"It is up to us to stand together as gay men of color and say no to jobs in
the media that we know demean or misrepresent who we all are."
These are poignant and profound words from Reginald A. Flemming, an emerging black writer, director and producer of gay-themed short feature films. His current series entitled, A First Time For Everything (AFTFE), has a rather considerable and loyal fan base. They are eagerly awaiting the release of AFTFE Chapter Three, to be released later this year.
The self-assured and candid Mr. Flemming, 32, hails from Spartanburg, South Carolina. Some of the words that characterize this filmmaker's work and brand are engaging, substantive and thought-provoking.
EVANS: Reginald, what was the genesis of your professional journey?
FLEMMING: I began writing at nine years old, after winning a third grade writing contest. The entire class was asked to make up their own fairy tale. The prize was a Hardee's free meal certificate, and your story would be posted on the school bulletin board for everyone to see. That's what got me because if you're the middle child, you're mostly ignored at home -- well at least I was. So any attention you could get was EVERYTHING. Therefore, I wrote my story and ended up winning. It seemed that the entire school read it and told me it was good. From that experience, I discovered that writing was a way to make me happy. Ever since, I've been a writer every day.
EVANS: Is A First Time For Everything (AFTFE) your first feature film series? When did you release Chapter One?
FLEMMING: It is. I released it on December 24, 2014 as an early Christmas gift to all the fans of TheRainbowConnection, a web series I wrote and directed from 2010 to 2013. I was getting countless messages from fans asking if there would be a season four of the show, but I wanted to move in another direction. AFTFE is the first to come from that new direction.
EVANS: Give us the snapshot of AFTFE's storyline.
FLEMMING: It's the story of man ("Ethan") who's on the verge of losing everything after his job ends; and in order to make ends meet, he turns to an alternate lifestyle of sex for money.
EVANS: I found Ethan's range of emotions -- his desperate need for cash, to his conflict/guilt over escorting, then to the allure and excitement and his swing back to guilt -- convincing and real.
EVANS: And, AFTFE has a strong precautionary message about HIV -- without a sledgehammer hitting you in the head. Am I correct in the way you communicated that?
FLEMMING: You are very much correct. And, there's sort of an underground
world for a lot of men in the gay lifestyle that involves hooking up with men for compensation. I wanted to explore that in a way that showed the reason behind why some may be in that world.
EVANS: Why did you cast a Caucasian in the pivotal role of the "john" in AFTFE -- whose cast is vastly African-American?
FLEMMING: I made the character "white" because that's the reality of that underground world I mentioned earlier. The majority of the men that pay them for pleasure are Caucasian. I knew if I were going to tell this story, I was going to have to keep it as real and as authentic as possible.
EVANS: AFTFE is well-produced, with rich drama and intriguing twists. How long did it take you to complete each film?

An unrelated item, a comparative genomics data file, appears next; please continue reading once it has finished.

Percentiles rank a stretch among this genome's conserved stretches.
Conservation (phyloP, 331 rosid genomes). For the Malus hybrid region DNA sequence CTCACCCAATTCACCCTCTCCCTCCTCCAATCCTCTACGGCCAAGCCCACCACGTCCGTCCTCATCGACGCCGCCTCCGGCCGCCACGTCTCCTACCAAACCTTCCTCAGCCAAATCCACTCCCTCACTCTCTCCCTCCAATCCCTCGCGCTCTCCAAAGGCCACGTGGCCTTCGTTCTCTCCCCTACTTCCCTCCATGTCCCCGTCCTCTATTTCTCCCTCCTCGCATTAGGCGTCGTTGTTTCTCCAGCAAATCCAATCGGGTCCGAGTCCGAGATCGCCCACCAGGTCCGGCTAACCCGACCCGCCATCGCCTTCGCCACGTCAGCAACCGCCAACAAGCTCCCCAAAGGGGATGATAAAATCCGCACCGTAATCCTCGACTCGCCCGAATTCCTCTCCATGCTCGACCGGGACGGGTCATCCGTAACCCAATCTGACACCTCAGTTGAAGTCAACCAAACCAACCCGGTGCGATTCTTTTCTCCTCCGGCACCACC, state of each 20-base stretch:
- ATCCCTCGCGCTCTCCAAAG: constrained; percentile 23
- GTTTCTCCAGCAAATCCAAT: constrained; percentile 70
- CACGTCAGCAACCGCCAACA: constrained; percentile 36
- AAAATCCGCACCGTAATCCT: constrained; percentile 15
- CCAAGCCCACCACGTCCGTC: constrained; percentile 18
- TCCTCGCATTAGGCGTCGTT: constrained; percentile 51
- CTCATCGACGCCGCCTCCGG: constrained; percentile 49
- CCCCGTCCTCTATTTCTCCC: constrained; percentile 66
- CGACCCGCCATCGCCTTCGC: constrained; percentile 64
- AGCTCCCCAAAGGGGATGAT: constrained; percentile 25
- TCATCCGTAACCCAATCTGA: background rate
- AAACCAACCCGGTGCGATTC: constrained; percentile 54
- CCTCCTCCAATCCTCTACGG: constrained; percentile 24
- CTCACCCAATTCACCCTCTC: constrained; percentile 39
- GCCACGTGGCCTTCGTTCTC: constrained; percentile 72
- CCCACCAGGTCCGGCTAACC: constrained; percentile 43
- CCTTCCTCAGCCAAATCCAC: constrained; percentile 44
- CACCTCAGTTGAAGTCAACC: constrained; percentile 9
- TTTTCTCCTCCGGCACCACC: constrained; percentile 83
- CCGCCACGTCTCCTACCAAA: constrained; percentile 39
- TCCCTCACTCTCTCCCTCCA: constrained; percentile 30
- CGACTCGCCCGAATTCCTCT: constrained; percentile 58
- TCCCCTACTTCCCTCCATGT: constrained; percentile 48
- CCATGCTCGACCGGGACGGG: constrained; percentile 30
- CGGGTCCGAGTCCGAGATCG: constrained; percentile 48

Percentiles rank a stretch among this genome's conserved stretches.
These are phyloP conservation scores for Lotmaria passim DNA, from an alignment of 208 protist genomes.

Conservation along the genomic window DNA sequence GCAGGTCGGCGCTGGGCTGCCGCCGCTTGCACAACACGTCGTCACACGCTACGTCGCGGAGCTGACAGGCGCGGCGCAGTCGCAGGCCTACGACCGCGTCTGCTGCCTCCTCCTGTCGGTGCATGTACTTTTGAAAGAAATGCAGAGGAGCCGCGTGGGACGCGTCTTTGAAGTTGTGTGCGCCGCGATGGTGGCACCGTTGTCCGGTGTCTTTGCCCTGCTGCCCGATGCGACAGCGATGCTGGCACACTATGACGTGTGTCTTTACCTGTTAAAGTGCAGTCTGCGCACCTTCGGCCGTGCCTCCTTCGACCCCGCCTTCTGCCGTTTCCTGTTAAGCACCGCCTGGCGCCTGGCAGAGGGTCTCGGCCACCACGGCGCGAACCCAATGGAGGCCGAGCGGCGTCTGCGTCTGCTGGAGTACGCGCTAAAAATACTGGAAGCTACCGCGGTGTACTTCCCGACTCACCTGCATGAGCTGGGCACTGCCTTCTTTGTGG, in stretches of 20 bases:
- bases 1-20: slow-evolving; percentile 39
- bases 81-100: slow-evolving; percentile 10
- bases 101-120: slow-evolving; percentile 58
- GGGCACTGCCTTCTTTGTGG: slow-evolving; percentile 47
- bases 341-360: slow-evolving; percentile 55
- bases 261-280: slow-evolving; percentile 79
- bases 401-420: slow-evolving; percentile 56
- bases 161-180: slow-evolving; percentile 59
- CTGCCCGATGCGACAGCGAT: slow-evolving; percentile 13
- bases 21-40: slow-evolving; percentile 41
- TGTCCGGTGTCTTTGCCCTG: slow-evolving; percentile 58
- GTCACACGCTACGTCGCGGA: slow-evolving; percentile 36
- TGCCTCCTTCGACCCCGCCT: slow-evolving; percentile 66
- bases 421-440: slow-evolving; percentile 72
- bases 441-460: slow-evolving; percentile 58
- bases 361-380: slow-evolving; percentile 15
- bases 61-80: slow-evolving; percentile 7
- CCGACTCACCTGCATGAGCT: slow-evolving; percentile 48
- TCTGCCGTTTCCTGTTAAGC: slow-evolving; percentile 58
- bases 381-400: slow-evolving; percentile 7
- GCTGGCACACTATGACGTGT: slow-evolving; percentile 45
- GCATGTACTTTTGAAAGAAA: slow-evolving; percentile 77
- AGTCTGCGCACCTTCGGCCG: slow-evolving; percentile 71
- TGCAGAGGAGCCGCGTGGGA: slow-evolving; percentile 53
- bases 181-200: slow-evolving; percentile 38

FLEMMING: Nine months for Chapter One, and eight months for Chapter Two.
EVANS: Describe your creative process. How do you create story, characters, etc.?
FLEMMING: I can't create a story at all until I have an ending in mind. My stories come from conversations, a thought, an idea; but I can't put it on paper until I know how I'm going to end it. The ending for me is the blueprint to building my story. I write to work toward the ending. Characters come from whoever the lead characters are. I create them to how they'll relate to the leads.
EVANS: Do you base your characters on people you've crossed paths with during your life?
FLEMMING: I take pieces from a lot of people I know, and build characters.
EVANS: Most films conform to the Classical Hollywood narrative film style, which has a set of guidelines that films tend to follow. The story in this style is told chronologically, in a cause and effect relationship. Is this your basic style? And, do you incorporate certain deviations?
FLEMMING: Basically, I write in the form of what's best for the story I'm trying to tell. In the case of AFTFE, I thought it was best to tell it chronologically because I wanted to leave the viewers wanting more until there's no more to tell.
EVANS: You wear several hats: writer, director and producer. Which one do you enjoy most -- and why?
FLEMMING: WRITING. I was a writer first. When I write, I get to leave my reality and create another.
EVANS: How do you manage your set? How tightly do you run it? Do you allow for input from your cast?
FLEMMING: Honestly, I don't run my set as tightly as I should. I guess I'm more focused on completing the scene the day I've scheduled to film it than worrying about who's on time or who knows their lines. I absolutely allow my actors input. I think a film turns out better if the actor suggests something that may work better than what's written.
Next Up: Flemming discusses the continuing lack of visibility of LGBTQ individuals of color in the media, obstacles he's faced, his recipe for success and future projects.
You can connect with Reginald A. Flemming at:
facebook.com/Reginald A. Flemming, twitter.com/rnbowconnection and youtube.com/ovada rainbow.